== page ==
his jail cell and visit the person whowould ultimately testify against himin court.
Wilfredo and Alberto both wereOK with that, both understood that.
Both knew that’s what we in religiouslife do: We stand in the breach, inthat muddled mess, to witness tothe possibility of reconciliation, thepossibility of hope in those kinds ofdark spaces.
About two and a half years laterwhen we finally went to court, I waswith Alberto and his mom as we
What would it looklike if we conducteda ministry ofreconciliation in acommunity impactedby violence andincarceration?
sat in a small room adjacent to thecourtroom waiting for Alberto togive his testimony. A young state’sattorney came in to prepare him.
He said, “Now look, Alberto, this iswhat I want you to say, and this howI want you to say it so we can getas much prison time for this guy aspossible. We want to send him awayfor as long as we can.” He kept saying that over and over.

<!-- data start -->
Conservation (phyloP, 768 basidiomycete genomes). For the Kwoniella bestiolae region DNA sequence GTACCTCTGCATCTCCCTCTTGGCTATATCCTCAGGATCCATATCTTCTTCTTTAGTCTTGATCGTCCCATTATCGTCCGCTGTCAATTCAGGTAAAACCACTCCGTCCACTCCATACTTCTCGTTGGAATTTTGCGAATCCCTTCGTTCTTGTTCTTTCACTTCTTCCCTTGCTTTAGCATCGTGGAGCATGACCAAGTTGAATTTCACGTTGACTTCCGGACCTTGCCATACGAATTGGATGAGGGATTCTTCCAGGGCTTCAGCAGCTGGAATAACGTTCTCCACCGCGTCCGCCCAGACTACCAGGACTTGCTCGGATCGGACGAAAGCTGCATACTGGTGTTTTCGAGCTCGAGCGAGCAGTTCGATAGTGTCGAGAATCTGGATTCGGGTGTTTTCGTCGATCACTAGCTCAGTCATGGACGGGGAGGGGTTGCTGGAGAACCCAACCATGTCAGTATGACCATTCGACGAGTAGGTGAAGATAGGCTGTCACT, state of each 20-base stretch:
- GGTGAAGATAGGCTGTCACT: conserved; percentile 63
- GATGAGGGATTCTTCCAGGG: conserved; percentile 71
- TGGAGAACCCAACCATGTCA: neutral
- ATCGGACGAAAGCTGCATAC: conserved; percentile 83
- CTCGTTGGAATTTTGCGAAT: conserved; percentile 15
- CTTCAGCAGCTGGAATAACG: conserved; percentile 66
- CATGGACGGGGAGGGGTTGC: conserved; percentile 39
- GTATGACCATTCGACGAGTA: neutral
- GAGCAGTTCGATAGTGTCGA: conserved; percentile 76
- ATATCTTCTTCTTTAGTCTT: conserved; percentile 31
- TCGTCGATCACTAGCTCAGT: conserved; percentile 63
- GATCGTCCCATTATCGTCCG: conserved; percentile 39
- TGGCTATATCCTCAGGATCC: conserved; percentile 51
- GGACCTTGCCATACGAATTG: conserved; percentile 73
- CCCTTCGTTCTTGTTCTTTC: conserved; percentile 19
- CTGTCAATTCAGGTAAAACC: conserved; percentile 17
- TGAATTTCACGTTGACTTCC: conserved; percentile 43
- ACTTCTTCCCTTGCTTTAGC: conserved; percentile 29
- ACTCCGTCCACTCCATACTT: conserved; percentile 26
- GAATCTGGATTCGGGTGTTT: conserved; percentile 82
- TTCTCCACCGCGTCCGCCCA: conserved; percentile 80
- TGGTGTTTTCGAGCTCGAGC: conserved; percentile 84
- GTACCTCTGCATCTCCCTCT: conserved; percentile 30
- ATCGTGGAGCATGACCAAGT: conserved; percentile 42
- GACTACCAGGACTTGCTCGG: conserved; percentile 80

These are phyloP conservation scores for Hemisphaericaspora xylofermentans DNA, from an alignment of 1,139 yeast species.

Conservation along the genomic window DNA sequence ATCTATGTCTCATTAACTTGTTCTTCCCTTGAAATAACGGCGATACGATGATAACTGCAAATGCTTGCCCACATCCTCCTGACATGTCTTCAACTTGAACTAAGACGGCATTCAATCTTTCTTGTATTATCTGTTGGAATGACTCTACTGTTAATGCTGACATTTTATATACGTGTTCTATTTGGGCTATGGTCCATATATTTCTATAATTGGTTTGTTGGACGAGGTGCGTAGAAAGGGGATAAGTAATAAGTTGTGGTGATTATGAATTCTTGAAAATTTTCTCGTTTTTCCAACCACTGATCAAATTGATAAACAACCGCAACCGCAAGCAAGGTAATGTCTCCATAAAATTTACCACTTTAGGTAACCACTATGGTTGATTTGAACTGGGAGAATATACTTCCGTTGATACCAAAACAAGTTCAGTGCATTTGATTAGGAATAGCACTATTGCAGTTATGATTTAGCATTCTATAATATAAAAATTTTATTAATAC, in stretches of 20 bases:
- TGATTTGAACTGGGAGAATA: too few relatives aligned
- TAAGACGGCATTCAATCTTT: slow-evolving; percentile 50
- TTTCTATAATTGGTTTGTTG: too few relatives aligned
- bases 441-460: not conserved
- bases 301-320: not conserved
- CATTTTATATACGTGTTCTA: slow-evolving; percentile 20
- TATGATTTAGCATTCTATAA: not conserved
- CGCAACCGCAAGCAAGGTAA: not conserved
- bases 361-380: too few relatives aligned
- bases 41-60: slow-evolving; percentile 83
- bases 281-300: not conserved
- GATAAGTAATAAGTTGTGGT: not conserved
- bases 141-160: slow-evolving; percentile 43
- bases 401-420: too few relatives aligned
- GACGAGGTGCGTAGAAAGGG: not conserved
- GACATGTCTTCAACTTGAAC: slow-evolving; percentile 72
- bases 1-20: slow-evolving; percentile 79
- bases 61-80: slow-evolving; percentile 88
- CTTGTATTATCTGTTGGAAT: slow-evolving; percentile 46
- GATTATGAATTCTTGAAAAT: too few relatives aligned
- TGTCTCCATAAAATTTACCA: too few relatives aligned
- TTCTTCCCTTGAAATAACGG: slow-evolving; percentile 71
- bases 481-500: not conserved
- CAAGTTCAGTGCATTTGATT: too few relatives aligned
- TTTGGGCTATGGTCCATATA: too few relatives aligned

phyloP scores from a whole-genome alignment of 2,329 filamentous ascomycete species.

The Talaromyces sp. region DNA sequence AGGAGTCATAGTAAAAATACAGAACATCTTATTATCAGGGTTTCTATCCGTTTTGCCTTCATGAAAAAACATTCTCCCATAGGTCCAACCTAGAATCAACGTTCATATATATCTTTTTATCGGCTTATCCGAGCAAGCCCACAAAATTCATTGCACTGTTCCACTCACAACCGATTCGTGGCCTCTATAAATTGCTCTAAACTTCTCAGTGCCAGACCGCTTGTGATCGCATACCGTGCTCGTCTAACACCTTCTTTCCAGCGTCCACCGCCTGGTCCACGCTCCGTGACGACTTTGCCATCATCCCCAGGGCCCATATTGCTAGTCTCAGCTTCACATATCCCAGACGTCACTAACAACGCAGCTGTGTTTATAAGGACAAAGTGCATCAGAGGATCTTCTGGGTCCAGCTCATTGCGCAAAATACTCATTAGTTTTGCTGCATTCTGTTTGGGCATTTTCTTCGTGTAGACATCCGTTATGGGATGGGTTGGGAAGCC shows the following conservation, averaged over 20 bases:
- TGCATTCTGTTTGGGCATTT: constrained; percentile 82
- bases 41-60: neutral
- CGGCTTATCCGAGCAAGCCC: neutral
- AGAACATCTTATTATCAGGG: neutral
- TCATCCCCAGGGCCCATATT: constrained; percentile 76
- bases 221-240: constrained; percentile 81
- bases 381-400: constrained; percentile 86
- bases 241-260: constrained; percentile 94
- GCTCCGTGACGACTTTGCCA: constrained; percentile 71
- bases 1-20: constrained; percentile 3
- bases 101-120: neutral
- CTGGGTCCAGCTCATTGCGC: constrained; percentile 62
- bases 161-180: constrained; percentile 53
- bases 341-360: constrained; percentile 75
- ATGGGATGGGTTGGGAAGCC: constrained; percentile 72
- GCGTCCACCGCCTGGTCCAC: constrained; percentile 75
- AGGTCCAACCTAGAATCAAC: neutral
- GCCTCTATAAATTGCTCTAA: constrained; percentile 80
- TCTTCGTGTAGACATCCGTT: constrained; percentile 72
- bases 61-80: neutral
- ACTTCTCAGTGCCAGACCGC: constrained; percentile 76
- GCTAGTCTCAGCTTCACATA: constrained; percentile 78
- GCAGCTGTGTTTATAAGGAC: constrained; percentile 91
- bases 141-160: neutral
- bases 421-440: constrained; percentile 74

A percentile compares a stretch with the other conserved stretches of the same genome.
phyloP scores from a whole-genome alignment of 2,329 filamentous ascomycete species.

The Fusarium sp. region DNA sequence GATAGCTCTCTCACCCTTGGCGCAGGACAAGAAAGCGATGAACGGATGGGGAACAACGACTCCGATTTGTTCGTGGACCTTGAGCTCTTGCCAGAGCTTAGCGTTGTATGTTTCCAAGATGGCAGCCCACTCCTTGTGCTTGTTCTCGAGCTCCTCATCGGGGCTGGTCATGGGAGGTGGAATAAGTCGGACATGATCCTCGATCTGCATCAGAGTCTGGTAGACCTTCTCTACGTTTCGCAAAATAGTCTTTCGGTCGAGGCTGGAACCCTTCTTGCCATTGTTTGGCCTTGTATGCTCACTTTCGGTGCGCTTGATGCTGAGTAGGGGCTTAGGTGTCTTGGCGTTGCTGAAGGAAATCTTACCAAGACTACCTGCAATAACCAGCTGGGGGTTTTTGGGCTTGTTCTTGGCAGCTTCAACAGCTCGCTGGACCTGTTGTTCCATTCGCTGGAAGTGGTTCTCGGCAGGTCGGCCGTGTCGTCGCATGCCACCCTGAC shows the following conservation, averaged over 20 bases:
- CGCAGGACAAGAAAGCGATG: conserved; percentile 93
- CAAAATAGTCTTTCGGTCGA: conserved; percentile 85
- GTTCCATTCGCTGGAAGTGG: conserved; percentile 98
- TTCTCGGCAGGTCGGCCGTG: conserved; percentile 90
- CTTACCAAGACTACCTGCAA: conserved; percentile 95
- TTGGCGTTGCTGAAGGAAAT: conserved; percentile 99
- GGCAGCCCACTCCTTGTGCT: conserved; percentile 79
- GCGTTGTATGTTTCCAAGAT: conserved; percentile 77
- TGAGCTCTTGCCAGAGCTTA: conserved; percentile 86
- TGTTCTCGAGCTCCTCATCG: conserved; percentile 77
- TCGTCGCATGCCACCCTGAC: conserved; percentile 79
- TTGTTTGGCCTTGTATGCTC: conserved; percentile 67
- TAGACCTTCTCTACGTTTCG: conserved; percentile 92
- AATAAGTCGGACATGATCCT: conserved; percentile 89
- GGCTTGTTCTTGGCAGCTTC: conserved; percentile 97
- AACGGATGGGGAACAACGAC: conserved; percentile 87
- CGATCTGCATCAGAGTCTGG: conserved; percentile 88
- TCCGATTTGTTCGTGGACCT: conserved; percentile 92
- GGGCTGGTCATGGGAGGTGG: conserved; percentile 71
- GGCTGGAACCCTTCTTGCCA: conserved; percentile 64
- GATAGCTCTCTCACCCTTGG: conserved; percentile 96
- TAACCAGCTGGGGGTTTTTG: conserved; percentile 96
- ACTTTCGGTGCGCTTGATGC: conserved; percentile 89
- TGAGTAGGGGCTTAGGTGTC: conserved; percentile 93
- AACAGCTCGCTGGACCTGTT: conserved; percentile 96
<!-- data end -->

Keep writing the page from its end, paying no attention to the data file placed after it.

Now I knew Wilfredo; I knew
that one act of violence wasn’t the
entirety of who he was. And so I
About day four or five, he started
to get stronger, and the police came
to the hospital carrying the same
type of manila file folder they always
have. They had come to ask Alberto
to identify the person who shot
him. When they opened that file
folder, clipped inside was a picture,
and I recognized the young man in
the photo. His name was Wilfredo.
I knew him and I knew his family.
After the police left, I stayed with
Alberto and his mom for a while.
Then I left and went to the jailwhere they held Wilfredo. I wentinto the maximum-security dayroomwhere he was sitting. He got up andgave me a look that said, “I knewyou were coming.” By then he knewthe person he had shot was part ofthe parish. Later, when I left Wilfredo, he knew I was going to leave